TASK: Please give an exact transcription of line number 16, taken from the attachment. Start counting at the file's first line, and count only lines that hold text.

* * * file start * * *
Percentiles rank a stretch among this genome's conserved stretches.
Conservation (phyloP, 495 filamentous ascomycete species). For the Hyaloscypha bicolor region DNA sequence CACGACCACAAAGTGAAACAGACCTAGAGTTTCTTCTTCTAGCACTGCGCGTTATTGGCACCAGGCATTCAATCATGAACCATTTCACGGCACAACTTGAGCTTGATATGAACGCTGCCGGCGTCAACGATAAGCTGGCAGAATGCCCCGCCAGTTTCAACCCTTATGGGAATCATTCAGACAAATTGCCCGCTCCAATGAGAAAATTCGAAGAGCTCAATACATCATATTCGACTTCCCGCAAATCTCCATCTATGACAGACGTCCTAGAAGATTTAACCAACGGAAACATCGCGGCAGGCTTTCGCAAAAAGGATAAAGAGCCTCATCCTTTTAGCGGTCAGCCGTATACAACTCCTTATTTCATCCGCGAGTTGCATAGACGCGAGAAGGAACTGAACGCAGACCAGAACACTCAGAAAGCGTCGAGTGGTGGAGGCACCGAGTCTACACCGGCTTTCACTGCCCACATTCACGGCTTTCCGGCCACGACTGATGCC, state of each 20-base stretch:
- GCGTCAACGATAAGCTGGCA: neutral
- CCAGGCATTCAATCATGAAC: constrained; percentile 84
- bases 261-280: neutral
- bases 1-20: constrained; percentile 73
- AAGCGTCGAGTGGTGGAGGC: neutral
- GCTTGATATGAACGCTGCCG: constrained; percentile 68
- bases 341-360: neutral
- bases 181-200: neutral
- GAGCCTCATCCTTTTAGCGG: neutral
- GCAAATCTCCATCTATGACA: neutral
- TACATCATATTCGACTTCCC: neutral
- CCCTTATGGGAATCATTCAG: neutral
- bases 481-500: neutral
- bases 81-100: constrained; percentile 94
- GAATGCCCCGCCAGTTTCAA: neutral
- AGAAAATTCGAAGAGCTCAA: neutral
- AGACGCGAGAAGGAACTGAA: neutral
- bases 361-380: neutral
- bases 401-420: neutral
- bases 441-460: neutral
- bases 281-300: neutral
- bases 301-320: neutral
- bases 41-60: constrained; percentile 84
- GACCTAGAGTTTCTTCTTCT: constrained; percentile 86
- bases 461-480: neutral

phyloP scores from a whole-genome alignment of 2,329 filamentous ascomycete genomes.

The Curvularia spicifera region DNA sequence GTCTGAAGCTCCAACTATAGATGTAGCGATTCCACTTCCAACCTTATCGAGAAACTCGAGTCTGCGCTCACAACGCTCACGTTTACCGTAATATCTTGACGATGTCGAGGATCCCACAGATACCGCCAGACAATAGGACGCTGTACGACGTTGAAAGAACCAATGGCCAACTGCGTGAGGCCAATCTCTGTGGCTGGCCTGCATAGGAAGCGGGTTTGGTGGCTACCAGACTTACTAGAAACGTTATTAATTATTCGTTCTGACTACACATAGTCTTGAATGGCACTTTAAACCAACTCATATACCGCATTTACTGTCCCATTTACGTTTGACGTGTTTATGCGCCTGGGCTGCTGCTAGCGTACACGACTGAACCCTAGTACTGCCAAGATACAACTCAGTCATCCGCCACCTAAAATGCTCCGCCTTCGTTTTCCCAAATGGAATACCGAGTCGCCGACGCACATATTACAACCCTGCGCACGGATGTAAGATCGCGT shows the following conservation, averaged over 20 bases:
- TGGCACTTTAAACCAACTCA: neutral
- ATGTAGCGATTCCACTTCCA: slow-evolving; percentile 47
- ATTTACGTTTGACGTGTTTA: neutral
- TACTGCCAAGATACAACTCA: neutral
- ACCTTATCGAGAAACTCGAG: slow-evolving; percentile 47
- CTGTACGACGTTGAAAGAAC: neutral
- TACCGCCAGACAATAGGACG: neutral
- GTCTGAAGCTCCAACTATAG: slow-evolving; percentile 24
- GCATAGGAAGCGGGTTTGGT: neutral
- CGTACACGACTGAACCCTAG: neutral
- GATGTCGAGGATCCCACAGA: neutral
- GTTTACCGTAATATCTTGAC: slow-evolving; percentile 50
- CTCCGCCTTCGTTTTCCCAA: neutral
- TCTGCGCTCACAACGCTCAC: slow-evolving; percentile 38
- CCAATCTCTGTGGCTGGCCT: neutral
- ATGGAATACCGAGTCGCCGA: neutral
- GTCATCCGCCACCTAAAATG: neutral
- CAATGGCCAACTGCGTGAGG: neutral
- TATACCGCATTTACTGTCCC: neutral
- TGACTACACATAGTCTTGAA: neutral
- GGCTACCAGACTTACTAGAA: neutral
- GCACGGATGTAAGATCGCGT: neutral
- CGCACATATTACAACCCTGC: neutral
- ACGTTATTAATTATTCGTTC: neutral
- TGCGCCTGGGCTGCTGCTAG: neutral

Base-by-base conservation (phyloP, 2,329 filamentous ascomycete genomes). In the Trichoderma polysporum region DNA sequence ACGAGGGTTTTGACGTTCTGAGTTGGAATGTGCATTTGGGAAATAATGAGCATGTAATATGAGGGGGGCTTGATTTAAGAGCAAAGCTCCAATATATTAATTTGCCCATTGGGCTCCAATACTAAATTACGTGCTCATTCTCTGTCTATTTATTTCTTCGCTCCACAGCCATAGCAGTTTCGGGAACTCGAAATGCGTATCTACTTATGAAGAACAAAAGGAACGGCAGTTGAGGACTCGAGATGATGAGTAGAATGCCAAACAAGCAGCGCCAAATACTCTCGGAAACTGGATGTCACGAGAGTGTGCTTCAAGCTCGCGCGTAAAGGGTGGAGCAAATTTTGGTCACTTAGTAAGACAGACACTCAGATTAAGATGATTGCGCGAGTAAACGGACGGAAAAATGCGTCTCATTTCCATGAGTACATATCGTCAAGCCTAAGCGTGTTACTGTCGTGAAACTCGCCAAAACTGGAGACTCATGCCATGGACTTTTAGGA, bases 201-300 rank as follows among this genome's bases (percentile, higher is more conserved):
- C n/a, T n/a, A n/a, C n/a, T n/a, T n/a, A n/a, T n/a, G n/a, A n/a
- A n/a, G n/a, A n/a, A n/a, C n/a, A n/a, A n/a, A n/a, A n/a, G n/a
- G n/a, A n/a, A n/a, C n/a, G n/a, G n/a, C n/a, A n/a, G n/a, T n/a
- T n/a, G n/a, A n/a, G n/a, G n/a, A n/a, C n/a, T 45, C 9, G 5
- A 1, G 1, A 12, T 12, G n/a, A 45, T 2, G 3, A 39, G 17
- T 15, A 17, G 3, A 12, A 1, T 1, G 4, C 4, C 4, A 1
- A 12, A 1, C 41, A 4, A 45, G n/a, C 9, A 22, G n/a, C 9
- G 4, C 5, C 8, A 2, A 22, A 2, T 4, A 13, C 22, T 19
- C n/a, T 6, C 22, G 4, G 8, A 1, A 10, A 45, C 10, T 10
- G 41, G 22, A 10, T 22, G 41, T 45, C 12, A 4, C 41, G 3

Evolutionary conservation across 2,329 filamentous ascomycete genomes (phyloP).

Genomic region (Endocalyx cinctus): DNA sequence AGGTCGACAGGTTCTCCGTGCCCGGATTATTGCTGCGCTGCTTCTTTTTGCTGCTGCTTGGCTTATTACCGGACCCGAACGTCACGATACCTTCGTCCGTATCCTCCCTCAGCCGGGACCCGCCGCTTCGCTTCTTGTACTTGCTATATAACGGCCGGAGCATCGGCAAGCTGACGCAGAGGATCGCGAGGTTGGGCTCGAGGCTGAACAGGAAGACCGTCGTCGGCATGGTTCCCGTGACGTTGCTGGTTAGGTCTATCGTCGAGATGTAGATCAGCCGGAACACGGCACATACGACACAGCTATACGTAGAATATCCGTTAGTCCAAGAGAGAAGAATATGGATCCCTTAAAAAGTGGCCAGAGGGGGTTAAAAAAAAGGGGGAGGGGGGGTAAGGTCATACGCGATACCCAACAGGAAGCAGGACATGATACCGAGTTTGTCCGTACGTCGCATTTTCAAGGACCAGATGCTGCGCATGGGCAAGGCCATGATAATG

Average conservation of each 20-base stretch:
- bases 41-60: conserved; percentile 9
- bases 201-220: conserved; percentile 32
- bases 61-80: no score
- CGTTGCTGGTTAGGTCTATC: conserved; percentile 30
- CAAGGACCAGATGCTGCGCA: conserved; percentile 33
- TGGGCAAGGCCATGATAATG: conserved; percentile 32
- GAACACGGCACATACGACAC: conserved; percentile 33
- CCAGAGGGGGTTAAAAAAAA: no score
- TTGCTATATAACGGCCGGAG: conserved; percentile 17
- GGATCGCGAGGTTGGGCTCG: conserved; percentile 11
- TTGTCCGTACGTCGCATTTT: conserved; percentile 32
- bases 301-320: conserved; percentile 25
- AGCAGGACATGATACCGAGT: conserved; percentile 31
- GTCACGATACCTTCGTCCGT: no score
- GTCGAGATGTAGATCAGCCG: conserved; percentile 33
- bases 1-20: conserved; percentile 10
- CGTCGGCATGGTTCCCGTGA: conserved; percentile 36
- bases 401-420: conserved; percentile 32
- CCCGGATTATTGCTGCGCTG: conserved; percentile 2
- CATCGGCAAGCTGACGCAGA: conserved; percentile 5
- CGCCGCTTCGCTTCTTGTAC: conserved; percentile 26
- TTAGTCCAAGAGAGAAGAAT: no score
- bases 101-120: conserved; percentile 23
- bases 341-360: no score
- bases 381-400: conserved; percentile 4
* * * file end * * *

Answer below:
- bases 81-100: constrained; percentile 94